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Masters 2021: Bryson DeChambeau wraps up another disappointing week at Augusta National


Jared C. Tilton

AUGUSTA, Ga. — Bryson loved it in the air. The patrons approved when it hit the ground. Both were wrong.

After a mammoth tee shot, Bryson had hoisted what had to be a sand wedge at most over the flagstick on No. 7, finding the generous bowl in which the pin is usually placed on Masters Sunday. The problem was his golf ball was carrying too much spin and it sucked back past the hole and off the green.

Bryson bent over in a mix of disbelief and disgust for about 10 seconds before finally tossing his club off his golf bag and trudging up the hill. It wasn’t going to be his day. It hadn’t been his week.

For a second consecutive Masters, DeChambeau had arrived as arguably the most-talked about player. And for the second time in five months, he’ll leave with a disappointing result. But while the first one included a lost ball in the rough, this one may have been even stranger.

Only four players all week shot better rounds than DeChambeau’s Friday 67, but the other three days the 27-year-old shot higher than the field average. That included a final-round 75 that left him at five over par for the week.

So why has the reigning U.S. Open champ struggled so much at the Masters? Even after his solid second round, the calculating DeChambeau noted he doesn’t have all his usual toys at his disposal due to local rules. In particular, the man who ranked 10th in strokes gained putting on the PGA Tour last season can't use the detailed green-reading books allowed at all other events.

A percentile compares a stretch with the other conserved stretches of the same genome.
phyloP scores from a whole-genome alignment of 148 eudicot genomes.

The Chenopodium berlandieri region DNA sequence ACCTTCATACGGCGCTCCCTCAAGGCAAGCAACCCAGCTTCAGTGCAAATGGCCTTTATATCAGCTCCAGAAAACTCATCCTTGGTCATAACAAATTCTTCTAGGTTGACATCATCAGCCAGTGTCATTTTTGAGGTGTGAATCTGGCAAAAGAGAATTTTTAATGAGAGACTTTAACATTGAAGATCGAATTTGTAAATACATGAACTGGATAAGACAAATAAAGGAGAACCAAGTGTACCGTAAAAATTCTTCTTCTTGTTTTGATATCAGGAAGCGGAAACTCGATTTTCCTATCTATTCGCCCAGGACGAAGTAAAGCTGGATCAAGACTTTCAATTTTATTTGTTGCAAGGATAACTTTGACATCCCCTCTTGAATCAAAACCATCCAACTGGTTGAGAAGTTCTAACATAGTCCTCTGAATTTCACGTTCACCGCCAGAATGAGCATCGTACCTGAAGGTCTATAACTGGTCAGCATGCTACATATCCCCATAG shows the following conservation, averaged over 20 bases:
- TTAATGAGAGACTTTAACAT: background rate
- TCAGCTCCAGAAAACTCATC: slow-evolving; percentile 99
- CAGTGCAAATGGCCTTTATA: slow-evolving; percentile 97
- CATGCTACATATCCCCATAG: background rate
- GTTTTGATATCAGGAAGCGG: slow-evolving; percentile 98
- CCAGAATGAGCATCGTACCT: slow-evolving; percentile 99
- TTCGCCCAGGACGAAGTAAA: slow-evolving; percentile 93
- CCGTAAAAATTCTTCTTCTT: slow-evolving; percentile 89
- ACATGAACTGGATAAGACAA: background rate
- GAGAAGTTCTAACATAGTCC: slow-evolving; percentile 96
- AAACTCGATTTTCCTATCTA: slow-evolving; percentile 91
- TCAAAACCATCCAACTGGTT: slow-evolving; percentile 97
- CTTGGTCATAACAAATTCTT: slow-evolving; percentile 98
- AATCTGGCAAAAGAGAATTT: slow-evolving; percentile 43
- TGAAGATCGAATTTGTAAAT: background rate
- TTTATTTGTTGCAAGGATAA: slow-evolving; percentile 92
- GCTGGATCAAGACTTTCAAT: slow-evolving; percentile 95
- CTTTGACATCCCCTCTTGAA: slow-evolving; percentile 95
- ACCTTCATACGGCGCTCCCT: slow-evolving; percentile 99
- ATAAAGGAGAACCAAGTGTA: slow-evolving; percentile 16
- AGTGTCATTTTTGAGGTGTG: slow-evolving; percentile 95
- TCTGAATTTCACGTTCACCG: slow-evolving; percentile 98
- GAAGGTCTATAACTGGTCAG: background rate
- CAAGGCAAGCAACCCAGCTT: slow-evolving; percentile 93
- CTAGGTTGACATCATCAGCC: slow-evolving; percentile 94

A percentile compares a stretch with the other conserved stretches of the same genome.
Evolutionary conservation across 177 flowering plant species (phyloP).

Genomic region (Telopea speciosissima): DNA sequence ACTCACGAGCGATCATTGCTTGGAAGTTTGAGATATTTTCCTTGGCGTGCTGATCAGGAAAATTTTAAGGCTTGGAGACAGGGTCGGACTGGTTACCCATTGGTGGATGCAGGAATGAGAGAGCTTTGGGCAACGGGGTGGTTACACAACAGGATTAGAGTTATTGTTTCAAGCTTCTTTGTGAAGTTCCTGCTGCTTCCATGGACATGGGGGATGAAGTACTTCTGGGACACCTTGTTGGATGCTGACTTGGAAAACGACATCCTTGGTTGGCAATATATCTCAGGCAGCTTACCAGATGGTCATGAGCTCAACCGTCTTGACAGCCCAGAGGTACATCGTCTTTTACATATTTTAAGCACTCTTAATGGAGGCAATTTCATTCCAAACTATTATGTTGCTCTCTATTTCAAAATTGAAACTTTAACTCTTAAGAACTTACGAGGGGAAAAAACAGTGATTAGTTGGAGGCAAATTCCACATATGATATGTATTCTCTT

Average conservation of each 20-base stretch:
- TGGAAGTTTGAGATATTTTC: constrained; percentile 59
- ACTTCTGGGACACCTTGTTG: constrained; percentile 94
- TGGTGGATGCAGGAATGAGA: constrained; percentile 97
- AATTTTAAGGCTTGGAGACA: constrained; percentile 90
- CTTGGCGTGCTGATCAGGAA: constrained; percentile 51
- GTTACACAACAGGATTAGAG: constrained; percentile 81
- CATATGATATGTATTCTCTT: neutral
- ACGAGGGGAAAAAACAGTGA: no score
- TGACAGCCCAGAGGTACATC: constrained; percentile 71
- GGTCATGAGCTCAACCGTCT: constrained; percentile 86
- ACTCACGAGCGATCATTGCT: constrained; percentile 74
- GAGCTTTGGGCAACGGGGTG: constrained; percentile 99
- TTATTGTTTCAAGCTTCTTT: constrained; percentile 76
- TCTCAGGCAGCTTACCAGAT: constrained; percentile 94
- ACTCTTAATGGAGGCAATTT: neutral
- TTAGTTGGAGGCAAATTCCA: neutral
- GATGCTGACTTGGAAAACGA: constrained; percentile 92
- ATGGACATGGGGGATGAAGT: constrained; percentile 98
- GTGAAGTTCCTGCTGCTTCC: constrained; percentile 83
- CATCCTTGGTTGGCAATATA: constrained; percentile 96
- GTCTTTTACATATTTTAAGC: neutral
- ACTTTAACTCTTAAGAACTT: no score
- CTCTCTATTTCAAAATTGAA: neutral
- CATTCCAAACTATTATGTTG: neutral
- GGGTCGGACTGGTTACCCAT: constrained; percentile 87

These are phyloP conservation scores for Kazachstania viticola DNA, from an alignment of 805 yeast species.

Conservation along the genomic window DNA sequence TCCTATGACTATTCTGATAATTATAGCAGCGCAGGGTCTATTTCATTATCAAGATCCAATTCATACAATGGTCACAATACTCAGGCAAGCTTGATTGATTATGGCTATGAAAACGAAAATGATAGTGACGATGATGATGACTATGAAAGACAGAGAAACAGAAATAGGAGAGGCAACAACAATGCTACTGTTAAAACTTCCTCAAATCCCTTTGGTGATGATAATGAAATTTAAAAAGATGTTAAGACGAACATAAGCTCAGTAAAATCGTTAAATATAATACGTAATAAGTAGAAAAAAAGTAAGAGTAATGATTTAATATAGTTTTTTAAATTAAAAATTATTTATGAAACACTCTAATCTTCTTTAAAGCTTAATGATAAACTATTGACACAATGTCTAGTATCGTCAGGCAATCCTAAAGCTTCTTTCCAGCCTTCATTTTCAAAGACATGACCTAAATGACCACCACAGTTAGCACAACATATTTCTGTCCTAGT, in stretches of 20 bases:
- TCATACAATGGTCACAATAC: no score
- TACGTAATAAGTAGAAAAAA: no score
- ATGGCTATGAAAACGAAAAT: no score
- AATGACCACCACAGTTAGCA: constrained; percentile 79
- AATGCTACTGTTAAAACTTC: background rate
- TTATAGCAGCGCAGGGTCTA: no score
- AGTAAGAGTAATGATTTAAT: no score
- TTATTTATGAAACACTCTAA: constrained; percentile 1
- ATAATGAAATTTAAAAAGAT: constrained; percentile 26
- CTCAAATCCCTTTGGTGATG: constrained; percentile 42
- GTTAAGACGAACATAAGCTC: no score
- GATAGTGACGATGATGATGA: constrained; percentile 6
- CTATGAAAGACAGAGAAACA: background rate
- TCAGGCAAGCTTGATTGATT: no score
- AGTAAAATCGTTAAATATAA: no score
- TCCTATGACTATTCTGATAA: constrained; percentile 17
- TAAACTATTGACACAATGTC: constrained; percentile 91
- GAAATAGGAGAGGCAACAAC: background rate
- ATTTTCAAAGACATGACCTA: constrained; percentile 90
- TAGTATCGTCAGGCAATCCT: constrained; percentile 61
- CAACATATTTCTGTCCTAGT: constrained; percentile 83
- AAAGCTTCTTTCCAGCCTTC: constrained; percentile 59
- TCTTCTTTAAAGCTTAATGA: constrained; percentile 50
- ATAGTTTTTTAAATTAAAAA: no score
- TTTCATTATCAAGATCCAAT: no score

"It’s my biggest match, for sure," DeChambeau said Friday of Augusta National. "Not having the help that sometimes I have on the golf course at other venues with greensbooks and, you know, not having the calibration tools that I usually use. It’s definitely a test and something I’m willing to stand up to and try to face the challenge and try to conquer it. It’s an interesting challenge for me and I love it.”

He didn’t seem to love it too much on Sunday when he declined to talk to the media. But playing partner Harris English stopped by after bettering Bryson by five shots with a 70. Is it possible DeChambeau hits it too far for some of the holes at Augusta National?

“It's some give and take,” English said about DeChambeau’s distance advantage that saw him some 40 yards past English on a couple holes. “Yeah, he flushed one on 18, but if he pulls it a hair left it's in that bunker and he really has nothing. You've still got to hit it straight out here. You can hit it as far as you want, but if you're playing out of the trees all day, it's not going to be good. But his good ones were good, and his off-line shots he got penalized.”

DeChambeau actually got penalized on one in particular when he pushed one right on No. 8 into an azalea bush that English noted wouldn’t be in play for most guys. That caused him to take an unplayable and he bogeyed the hole.

But even when he hit straight drives—like on No. 7—he couldn’t capitalize. Yes, there was an eagle on 13 and a birdie on 18, but he also wasted one on No. 15, rinsing his second shot and making his fourth double bogey of the week.

“I don't think you can ever figure this place out,” DeChambeau said on Friday.

This time, he’ll have to wait 12 months to try again.